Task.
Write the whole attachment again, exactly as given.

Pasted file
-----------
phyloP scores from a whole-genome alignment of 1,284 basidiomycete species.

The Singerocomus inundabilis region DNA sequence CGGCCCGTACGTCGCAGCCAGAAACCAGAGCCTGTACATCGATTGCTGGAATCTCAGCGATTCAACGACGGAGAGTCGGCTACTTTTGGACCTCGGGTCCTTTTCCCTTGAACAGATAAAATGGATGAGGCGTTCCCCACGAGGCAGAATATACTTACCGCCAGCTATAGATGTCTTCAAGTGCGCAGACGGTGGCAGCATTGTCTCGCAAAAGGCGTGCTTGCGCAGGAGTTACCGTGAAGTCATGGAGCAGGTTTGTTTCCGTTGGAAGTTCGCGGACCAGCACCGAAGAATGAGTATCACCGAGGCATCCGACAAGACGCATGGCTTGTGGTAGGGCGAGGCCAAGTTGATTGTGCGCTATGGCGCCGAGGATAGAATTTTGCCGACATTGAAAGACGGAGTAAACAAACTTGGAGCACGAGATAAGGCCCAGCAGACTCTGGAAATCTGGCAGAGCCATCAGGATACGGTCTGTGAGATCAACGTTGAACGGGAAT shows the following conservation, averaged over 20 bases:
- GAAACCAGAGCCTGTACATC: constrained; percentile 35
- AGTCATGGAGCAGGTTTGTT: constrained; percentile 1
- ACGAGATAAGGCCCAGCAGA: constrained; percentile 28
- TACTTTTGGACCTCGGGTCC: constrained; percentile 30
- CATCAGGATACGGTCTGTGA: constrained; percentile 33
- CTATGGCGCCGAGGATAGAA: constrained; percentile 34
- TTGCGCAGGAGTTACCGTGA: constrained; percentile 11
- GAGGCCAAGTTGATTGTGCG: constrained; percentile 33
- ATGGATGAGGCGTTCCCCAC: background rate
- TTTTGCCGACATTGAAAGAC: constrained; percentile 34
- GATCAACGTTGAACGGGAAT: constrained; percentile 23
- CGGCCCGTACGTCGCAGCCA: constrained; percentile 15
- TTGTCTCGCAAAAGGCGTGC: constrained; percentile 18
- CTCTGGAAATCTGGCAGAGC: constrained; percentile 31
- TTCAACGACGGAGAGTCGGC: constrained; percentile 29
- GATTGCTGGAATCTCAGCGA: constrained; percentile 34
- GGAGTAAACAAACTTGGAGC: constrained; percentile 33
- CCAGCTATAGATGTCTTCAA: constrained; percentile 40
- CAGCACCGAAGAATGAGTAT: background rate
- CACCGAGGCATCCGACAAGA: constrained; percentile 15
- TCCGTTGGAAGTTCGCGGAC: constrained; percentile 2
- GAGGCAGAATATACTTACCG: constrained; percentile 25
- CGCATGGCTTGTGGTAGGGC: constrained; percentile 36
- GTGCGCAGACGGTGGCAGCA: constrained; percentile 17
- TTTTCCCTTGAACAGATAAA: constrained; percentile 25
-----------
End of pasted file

phyloP scores from a whole-genome alignment of 1,284 basidiomycete species.

The Singerocomus inundabilis region DNA sequence CGGCCCGTACGTCGCAGCCAGAAACCAGAGCCTGTACATCGATTGCTGGAATCTCAGCGATTCAACGACGGAGAGTCGGCTACTTTTGGACCTCGGGTCCTTTTCCCTTGAACAGATAAAATGGATGAGGCGTTCCCCACGAGGCAGAATATACTTACCGCCAGCTATAGATGTCTTCAAGTGCGCAGACGGTGGCAGCATTGTCTCGCAAAAGGCGTGCTTGCGCAGGAGTTACCGTGAAGTCATGGAGCAGGTTTGTTTCCGTTGGAAGTTCGCGGACCAGCACCGAAGAATGAGTATCACCGAGGCATCCGACAAGACGCATGGCTTGTGGTAGGGCGAGGCCAAGTTGATTGTGCGCTATGGCGCCGAGGATAGAATTTTGCCGACATTGAAAGACGGAGTAAACAAACTTGGAGCACGAGATAAGGCCCAGCAGACTCTGGAAATCTGGCAGAGCCATCAGGATACGGTCTGTGAGATCAACGTTGAACGGGAAT shows the following conservation, averaged over 20 bases:
- GAAACCAGAGCCTGTACATC: constrained; percentile 35
- AGTCATGGAGCAGGTTTGTT: constrained; percentile 1
- ACGAGATAAGGCCCAGCAGA: constrained; percentile 28
- TACTTTTGGACCTCGGGTCC: constrained; percentile 30
- CATCAGGATACGGTCTGTGA: constrained; percentile 33
- CTATGGCGCCGAGGATAGAA: constrained; percentile 34
- TTGCGCAGGAGTTACCGTGA: constrained; percentile 11
- GAGGCCAAGTTGATTGTGCG: constrained; percentile 33
- ATGGATGAGGCGTTCCCCAC: background rate
- TTTTGCCGACATTGAAAGAC: constrained; percentile 34
- GATCAACGTTGAACGGGAAT: constrained; percentile 23
- CGGCCCGTACGTCGCAGCCA: constrained; percentile 15
- TTGTCTCGCAAAAGGCGTGC: constrained; percentile 18
- CTCTGGAAATCTGGCAGAGC: constrained; percentile 31
- TTCAACGACGGAGAGTCGGC: constrained; percentile 29
- GATTGCTGGAATCTCAGCGA: constrained; percentile 34
- GGAGTAAACAAACTTGGAGC: constrained; percentile 33
- CCAGCTATAGATGTCTTCAA: constrained; percentile 40
- CAGCACCGAAGAATGAGTAT: background rate
- CACCGAGGCATCCGACAAGA: constrained; percentile 15
- TCCGTTGGAAGTTCGCGGAC: constrained; percentile 2
- GAGGCAGAATATACTTACCG: constrained; percentile 25
- CGCATGGCTTGTGGTAGGGC: constrained; percentile 36
- GTGCGCAGACGGTGGCAGCA: constrained; percentile 17
- TTTTCCCTTGAACAGATAAA: constrained; percentile 25